The Life and Letters of Charles Darwin – Day 141 of 188

Charles Darwin to J.D. Hooker.

Down, 18th [July, 1855].

…I think I am getting a mild case about Charlock seed (In the “Gardeners’ Chronicle”, 1855, page 758, appeared a notice (half a column in length) by my father on the “Vitality of Seeds.” The facts related refer to the “Sand-walk”; the wood was planted in 1846 on a piece of pasture land laid down as grass in 1840. In 1855, on the soil being dug in several places, Charlock (Brassica sinapistrum) sprang up freely. The subject continued to interest him, and I find a note dated July 2nd, 1874, in which my father recorded that forty-six plants of Charlock sprang up in that year over a space (14 x 7 feet) which had been dug to a considerable depth.); but just as about salting, ill-luck to it, I cannot remember how many years you would allow that Charlock seed might live in the ground. Next time you write, show a bold face, and say in how many years, you think, Charlock seed would probably all be dead. A man told me the other day of, as I thought, a splendid instance,– and splendid it was, for according to his evidence the seed came up alive out of the lower part of the London clay!! I disgusted him by telling him that Palms ought to have come up.

You ask how far I go in attributing organisms to a common descent; I answer I know not; the way in which I intend treating the subject, is to show (as far as I can) the facts and arguments for and against the common descent of the species of the same genus; and then show how far the same arguments tell for or against forms, more and more widely different: and when we come to forms of different orders and classes, there remain only some such arguments as those which can perhaps be deduced from similar rudimentary structures, and very soon not an argument is left.

[The following extract from a letter to Mr. Fox [October, 1855 (In this year he published (‘Phil. Mag.’ x.) a paper ‘On the power of icebergs to make rectilinear uniformly-directed grooves across a submarine undulatory surface.’) gives a brief mention of the last meeting of the British Association which he attended:] “I really have no news: the only thing we have done for a long time, was to go to Glasgow; but the fatigue was to me more than it was worth, and E. caught a bad cold. On our return we stayed a single day at Shrewsbury, and enjoyed seeing the old place. I saw a little of Sir Philip (Sir P. Egerton was a neighbour of Mr. Fox.) (whom I liked much), and he asked me “why on earth I instigated you to rob his poultry-yard?’ The meeting was a good one, and the Duke of Argyll spoke excellently.”]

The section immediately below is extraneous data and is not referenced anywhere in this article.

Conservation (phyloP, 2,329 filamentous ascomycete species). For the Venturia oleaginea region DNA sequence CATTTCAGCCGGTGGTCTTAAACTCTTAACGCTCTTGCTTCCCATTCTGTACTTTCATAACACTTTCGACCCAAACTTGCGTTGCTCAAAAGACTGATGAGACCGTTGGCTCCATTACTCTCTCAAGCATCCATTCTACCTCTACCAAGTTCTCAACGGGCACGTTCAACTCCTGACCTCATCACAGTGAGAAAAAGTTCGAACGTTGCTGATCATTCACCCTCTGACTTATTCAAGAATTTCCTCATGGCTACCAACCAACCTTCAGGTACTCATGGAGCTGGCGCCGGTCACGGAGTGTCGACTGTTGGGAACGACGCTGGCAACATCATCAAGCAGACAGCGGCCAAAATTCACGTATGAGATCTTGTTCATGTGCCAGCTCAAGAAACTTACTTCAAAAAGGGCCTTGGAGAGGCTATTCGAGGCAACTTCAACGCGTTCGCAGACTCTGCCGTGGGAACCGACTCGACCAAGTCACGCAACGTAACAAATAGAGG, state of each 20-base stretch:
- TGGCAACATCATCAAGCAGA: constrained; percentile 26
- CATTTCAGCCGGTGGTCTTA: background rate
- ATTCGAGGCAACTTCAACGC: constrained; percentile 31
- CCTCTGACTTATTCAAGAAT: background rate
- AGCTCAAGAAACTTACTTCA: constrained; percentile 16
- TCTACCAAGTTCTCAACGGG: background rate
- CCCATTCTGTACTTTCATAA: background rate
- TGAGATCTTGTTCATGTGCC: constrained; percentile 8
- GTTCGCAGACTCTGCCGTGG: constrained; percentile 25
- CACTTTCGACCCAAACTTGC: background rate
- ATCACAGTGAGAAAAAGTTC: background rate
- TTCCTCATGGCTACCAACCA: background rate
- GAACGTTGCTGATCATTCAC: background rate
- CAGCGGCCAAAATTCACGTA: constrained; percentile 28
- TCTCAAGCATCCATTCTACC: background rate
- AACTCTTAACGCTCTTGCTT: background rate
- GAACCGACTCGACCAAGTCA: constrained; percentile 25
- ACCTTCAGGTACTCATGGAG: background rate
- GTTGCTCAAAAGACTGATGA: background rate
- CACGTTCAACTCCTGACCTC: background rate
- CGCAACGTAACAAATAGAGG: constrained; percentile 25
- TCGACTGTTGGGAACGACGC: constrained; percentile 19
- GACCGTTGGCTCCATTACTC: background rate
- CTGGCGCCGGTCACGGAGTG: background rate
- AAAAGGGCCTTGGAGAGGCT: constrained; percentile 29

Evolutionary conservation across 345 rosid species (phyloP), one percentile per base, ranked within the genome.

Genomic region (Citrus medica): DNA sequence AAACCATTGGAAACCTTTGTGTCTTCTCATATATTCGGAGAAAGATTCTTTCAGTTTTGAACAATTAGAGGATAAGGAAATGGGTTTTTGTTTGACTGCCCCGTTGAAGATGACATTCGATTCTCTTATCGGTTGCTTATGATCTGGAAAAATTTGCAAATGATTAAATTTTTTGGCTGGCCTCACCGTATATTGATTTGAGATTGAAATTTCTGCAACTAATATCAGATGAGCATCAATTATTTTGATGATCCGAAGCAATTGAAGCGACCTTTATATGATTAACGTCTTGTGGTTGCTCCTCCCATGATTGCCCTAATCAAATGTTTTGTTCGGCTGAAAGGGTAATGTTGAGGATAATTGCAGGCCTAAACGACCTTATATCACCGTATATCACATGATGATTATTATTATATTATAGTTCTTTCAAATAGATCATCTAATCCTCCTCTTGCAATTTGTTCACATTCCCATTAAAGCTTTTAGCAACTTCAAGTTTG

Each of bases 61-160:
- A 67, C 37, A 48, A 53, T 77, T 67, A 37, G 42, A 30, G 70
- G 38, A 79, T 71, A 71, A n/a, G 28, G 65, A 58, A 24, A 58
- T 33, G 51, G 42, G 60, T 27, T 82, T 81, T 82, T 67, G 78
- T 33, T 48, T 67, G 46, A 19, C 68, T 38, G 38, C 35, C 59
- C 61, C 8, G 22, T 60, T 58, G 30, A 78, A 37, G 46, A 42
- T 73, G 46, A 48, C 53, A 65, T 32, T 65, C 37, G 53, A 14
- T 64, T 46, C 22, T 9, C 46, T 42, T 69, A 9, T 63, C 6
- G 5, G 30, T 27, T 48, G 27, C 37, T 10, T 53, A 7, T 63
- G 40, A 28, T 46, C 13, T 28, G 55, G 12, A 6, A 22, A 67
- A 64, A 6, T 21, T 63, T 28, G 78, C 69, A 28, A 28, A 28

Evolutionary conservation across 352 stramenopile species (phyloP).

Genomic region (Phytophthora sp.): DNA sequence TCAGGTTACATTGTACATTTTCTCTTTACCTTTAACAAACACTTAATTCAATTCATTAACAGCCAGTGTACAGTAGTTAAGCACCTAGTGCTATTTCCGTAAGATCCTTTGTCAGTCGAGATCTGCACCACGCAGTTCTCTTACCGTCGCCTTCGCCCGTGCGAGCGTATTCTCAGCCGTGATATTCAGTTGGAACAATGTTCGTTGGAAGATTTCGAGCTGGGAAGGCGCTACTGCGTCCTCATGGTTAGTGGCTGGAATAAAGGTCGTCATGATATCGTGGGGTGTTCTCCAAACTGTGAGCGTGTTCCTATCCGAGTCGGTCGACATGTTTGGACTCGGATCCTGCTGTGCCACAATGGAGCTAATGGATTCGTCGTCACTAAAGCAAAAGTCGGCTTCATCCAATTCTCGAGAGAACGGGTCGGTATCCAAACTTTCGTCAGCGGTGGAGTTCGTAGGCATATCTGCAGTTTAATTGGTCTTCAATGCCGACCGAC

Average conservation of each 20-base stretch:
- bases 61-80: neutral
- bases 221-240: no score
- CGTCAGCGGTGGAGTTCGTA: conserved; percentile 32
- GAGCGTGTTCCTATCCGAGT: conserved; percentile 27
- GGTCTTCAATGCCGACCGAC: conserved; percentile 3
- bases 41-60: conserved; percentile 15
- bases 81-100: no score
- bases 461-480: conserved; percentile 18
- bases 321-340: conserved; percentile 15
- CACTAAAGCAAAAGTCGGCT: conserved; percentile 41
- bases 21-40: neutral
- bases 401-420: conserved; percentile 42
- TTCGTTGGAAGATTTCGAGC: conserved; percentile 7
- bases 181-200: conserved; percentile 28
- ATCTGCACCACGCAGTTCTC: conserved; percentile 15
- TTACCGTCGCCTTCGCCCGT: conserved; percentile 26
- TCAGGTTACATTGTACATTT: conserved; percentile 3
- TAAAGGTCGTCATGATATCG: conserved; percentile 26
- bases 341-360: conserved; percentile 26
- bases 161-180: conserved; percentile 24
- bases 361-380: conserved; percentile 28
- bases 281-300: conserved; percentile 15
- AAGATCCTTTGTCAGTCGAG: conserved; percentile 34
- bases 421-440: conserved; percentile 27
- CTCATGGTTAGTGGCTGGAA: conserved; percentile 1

Chapter 1.XII. The Unfinished Book.

May 1856 to June 1858.

[In the Autobiographical chapter (page 69,) my father wrote:–“Early in 1856 Lyell advised me to write out my views pretty fully, and I began at once to do so on a scale three or four times as extensive as that which was afterwards followed in my ‘Origin of Species;’ yet it was only an abstract of the materials which I had collected.” The letters in the present chapter are chiefly concerned with the preparation of this unfinished book.

The work was begun on May 14th, and steadily continued up to June 1858, when it was interrupted by the arrival of Mr. Wallace’s MS. During the two years which we are now considering he wrote ten chapters (that is about one-half) of the projected book. He remained for the most part at home, but paid several visits to Dr. Lane’s Water-Cure Establishment at Moor Park, during one of which he made a pilgrimage to the shrine of Gilbert White at Selborne.]


Charles Darwin to C. Lyell.

May 3 [1856].

…With respect to your suggestion of a sketch of my views, I hardly know what to think, but will reflect on it, but it goes against my prejudices. To give a fair sketch would be absolutely impossible, for every proposition requires such an array of facts. If I were to do anything, it could only refer to the main agency of change–selection–and perhaps point out a very few of the leading features, which countenance such a view, and some few of the main difficulties. But I do not know what to think; I rather hate the idea of writing for priority, yet I certainly should be vexed if any one were to publish my doctrines before me. Anyhow, I thank you heartily for your sympathy. I shall be in London next week, and I will call on you on Thursday morning for one hour precisely, so as not to lose much of your time and my own; but will you let me this time come as early as 9 o’clock, for I have much which I must do in the morning in my strongest time? Farewell, my dear old patron.

C. Darwin.

By the way, three plants have come up out of the earth, perfectly enclosed in the roots of the trees. And twenty-nine plants in the table-spoonful of mud, out of the little pond; Hooker was surprised at this, and struck with it, when I showed him how much mud I had scraped off one duck’s feet.

If I did publish a short sketch, where on earth should I publish it?

If I do not hear, I shall understand that I may come from 9 to 10 on Thursday.

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